Image of Classrooms: MIT's Most Famous Lecture Hall Classrooms: MIT's Most Famous Lecture Hall
Original Seats, Room 10-250, 1916–1977

The laboratory, the library, and the lecture hall are the quintessential spaces of any university campus. MIT’s most significant space is known simply as Room 10-250. Nobel Prize winners and MIT presidents have been introduced to the world in this room. World-renowned figures have lectured here. Students lucky enough to be in Professor Donald Sadoway’s oversubscribed materials science course (3.091) have squeezed into this hall three times a week. For nearly a century, thousands of students have listened to lectures, attended demonstrations, watched movies, and enjoyed student group performances here. They have been enthralled, engaged, and, on a few occasions, put to sleep in this lecture hall. Today, through online programs such as MIT Video, MITx, and edX, you can experience some of the myriad offerings in this space even if you are far from Cambridge.

Exhibited:
Original Seats, Room 10-250
1916–1977

photo: Michael Cardinali for MIT Museum

Related information

Map to room 10-250

3 comments
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  • Oh, yes, I spent many hours in those chairs! Some in pure fun, when LSC had movies in 10-250, but more often working to learn as fast as I needed! Thanks for sharing this photo.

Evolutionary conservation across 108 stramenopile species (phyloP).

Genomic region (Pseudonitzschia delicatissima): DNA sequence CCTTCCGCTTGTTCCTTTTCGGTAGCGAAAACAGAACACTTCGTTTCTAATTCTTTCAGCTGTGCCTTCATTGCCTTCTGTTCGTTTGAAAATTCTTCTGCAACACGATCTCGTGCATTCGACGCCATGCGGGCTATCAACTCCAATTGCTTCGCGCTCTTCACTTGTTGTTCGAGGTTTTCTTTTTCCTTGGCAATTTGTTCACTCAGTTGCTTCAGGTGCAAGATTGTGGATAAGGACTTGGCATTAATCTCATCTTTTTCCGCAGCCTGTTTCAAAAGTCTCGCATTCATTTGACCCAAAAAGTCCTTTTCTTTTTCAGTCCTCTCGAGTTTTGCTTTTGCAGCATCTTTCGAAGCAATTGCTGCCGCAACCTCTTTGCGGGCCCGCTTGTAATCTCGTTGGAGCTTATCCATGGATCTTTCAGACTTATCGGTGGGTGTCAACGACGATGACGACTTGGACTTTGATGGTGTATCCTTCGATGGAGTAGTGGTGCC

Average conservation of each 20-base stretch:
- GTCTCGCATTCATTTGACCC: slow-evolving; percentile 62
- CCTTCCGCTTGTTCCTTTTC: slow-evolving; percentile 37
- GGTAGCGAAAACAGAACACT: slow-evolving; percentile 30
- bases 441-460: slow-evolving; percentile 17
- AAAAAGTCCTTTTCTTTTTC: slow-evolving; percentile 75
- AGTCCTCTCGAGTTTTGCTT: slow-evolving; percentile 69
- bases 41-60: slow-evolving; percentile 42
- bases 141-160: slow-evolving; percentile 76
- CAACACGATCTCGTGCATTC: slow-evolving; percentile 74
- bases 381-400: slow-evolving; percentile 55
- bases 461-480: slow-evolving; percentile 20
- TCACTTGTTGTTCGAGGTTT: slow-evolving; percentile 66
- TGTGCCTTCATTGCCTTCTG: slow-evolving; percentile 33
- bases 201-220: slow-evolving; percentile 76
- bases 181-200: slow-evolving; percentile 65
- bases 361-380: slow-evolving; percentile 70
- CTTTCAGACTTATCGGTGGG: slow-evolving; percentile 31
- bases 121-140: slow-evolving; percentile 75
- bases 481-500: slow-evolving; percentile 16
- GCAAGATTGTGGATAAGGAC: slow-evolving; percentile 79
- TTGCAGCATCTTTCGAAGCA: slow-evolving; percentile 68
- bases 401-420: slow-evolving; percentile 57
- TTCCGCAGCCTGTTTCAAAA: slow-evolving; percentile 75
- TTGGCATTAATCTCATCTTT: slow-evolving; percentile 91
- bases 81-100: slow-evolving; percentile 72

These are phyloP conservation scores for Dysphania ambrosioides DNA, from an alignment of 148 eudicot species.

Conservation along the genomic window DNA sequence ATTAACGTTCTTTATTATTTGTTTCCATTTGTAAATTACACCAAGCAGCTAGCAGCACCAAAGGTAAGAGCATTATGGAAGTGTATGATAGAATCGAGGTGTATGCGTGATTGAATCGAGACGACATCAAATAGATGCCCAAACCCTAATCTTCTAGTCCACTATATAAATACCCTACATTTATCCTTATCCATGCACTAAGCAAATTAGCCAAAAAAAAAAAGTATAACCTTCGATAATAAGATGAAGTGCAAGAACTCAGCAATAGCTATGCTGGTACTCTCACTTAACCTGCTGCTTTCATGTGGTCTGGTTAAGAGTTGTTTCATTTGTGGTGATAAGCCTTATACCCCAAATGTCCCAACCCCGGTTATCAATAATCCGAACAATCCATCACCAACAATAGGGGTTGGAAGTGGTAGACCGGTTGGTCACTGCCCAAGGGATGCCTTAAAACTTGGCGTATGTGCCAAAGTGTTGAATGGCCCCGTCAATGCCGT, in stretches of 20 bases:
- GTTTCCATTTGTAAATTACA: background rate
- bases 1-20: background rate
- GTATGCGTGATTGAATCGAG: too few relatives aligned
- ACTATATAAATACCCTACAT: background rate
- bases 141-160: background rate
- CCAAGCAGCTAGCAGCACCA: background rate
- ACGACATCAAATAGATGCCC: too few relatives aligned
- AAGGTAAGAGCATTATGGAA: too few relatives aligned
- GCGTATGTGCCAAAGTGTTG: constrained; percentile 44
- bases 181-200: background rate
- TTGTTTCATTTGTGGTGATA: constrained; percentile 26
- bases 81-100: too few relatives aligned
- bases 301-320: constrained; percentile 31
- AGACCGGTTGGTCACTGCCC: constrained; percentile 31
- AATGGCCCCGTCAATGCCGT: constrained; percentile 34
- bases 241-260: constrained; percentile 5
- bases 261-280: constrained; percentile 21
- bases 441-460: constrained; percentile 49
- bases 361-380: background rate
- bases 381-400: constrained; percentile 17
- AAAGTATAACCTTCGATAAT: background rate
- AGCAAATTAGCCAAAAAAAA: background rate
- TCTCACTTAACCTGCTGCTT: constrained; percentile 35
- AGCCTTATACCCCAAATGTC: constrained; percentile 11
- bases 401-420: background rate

7 Jan 11 at 10:06 pm
  • My favorite moment was when hans mueller set up and aimed a 22 rifle at a target across the front of 10-250

    his shot was succesful

    anthony e rebollo
    1 Mar 14 at 1:13 pm
  • At one point I mad a donation to the Alumni Association to have my name tag put on a seat in 10-250. Early in the 70′s I visited the room and with my son and we found the seat. Unfortunately I did not doo a GPS locator. Three times afterwards with other childern I visited and could not find the set Several attempts with the Alumni Association to create a map lead to nothing. With renovations I am not sure the names are still there which would be a breach of trust. I do have the knob of my room in Baker house when it was renovated. Given that this blog has only 3 including mine, I fear this will fall on deaf ears. I am a member of the class of 1958 (missed the 50th as I was on sabbatical in China) I also did my PhD there in 1965 and taught there until 1971 when I took a position at the University of Minnesota. I still communicate with my adviser, Dr. Marcus Karel (Course 20 Food Science & Engineering) and grad school colleague Dr Tony Sinskey.

    Theodore P.Labuza
    25 May 14 at 6:14 pm